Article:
Militia movement resurfaces across nation
Resurgence in part coincides with the arrival of Obama administration
Rachel D’Oro / AP
Ray Southwell, left, and Norm Olson, members of the Alaska Citizens Militia, stand by the woods near their home in Nikiski, Alaska, on Sept. 29. Olson’s militia is small at the moment, but there has been a resurgence of the militia movement nationwide.
By RACHEL D’ORO
Associated Press Writer
updated 6:23 p.m. ET, Fri., Nov . 20, 2009
NIKISKI, Alaska – Norm Olson’s genial tone belies his reputation as a radical militiaman, yet here he is, at 63, an affable grandfather explaining why Americans should arm themselves against their government.
Walking stick in hand, clad in military fatigues, he strolls a trail in the woods near his home, located on 22 acres near Nikiski, a small, unincorporated community with isolated roads and no local government. The nearest state trooper post is two towns away.
A fellow militiaman, armed with an assault rifle, walks along as Olson — a man whose conspiracy theories were so extreme that he was kicked out of the group he founded, the Michigan Militia, 15 years ago — discourses on the need for a paramilitary Alaska Citizens Militia.
He lays out his ideas about imminent economic collapse and social chaos incited by federal bailouts and other forms of intrusion by a tyrannical government.
Olson’s militia is minuscule at the moment, but there has been a resurgence of the militia movement nationwide, in part coinciding with the advent of the Obama administration. At least 50 new right-wing militia groups have been identified by the Montgomery, Ala.-based Southern Poverty Law Center, a nonprofit civil rights organization. All have formed within the last two years, many spreading their speeches and combat exercises on YouTube.
"It’s the response to fear," Olson says.
Olson lets that sink in. Then he adds: "The federal government can roll into your driveway in the middle of the night and snatch you up and take you away and you’ll never be seen again."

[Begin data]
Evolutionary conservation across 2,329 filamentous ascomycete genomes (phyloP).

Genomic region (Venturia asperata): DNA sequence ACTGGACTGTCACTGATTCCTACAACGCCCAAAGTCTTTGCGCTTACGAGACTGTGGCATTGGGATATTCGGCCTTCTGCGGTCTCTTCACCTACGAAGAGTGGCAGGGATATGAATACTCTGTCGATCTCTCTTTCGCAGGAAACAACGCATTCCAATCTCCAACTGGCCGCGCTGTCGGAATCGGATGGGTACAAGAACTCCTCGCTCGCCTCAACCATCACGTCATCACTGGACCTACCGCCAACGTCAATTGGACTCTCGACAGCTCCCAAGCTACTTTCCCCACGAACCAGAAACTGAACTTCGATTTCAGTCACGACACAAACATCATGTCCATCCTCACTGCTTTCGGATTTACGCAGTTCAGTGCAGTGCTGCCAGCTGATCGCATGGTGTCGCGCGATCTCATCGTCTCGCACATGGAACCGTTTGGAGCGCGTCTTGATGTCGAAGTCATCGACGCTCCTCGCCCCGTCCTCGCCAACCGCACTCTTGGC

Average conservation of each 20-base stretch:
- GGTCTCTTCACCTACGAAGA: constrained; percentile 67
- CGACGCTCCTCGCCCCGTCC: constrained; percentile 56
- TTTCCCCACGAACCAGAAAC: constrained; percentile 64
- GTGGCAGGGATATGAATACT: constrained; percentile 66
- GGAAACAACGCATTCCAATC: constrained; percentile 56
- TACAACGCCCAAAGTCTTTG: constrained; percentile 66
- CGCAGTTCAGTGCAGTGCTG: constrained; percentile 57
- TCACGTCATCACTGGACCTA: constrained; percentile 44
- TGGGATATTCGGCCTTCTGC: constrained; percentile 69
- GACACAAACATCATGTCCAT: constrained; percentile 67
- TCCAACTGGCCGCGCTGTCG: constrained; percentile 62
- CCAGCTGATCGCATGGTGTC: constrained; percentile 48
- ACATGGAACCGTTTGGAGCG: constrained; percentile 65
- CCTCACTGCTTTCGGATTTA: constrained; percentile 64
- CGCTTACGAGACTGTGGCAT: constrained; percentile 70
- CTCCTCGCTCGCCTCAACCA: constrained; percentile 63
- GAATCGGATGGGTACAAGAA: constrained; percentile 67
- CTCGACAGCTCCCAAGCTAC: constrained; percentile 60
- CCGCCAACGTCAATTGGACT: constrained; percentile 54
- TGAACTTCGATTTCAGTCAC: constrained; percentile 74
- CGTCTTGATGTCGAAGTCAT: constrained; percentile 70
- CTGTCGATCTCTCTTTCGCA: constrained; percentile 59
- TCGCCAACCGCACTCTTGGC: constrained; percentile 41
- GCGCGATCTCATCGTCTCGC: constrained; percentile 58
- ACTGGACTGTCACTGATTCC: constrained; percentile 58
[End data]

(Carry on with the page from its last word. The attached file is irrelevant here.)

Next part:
If the words sound familiar, there is good reason. It is rhetoric that was typical of the so-called patriot movement of the 1990s, amid similar circumstances: A Democrat, Bill Clinton, was in office. There was heightened interest in gun control legislation. Veterans were returning from the first Gulf War. Elaborate conspiracy theories were spreading.
Today’s troubled economy and the perception that other countries are rising in influence might also be fueling activity among white supremacist and militia groups, according to an intelligence assessment by the federal Department of Homeland Security.
A significant difference this time, according to the April analysis, is that the nation has its first black president. "Right-wing extremists," the report says, "are harnessing this historical election as a recruitment tool."
There is a violent edge to this movement. Lone wolves and small groups who are "embracing violent right-wing extremist ideology are the most dangerous domestic terrorism threat," according to the report. It cited an April shooting in Pittsburgh that left three police officers dead at the hands of a gunman reportedly influenced by racist ideology and fears that a gun ban was imminent with Barack Obama in charge.
In the first five months of Obama’s presidency, racist, right-wing extremists killed at least nine people, according to Chip Berlet, senior analyst with Political Research Associates, a Somerville, Mass., think tank.
Such attacks are a vent for racial anxiety and outrage at the perceived liberal government by people who feel powerless to reach the political elites, according to Berlet. Instead, they target those within reach.
"It’s a perfect storm for violence," Berlet said. "You ignore it at our peril."
But Jonathan White, a professor at Allendale, Mich.-based Grand Valley State University who has done extensive research on violent extremism and terrorism, says most militia members are "rhetoric only" — and that’s where he puts Olson. The danger comes, he said, when these ideologies prompt paranoid "Alamo" groups to gear up for a standoff with the perceived enemy.
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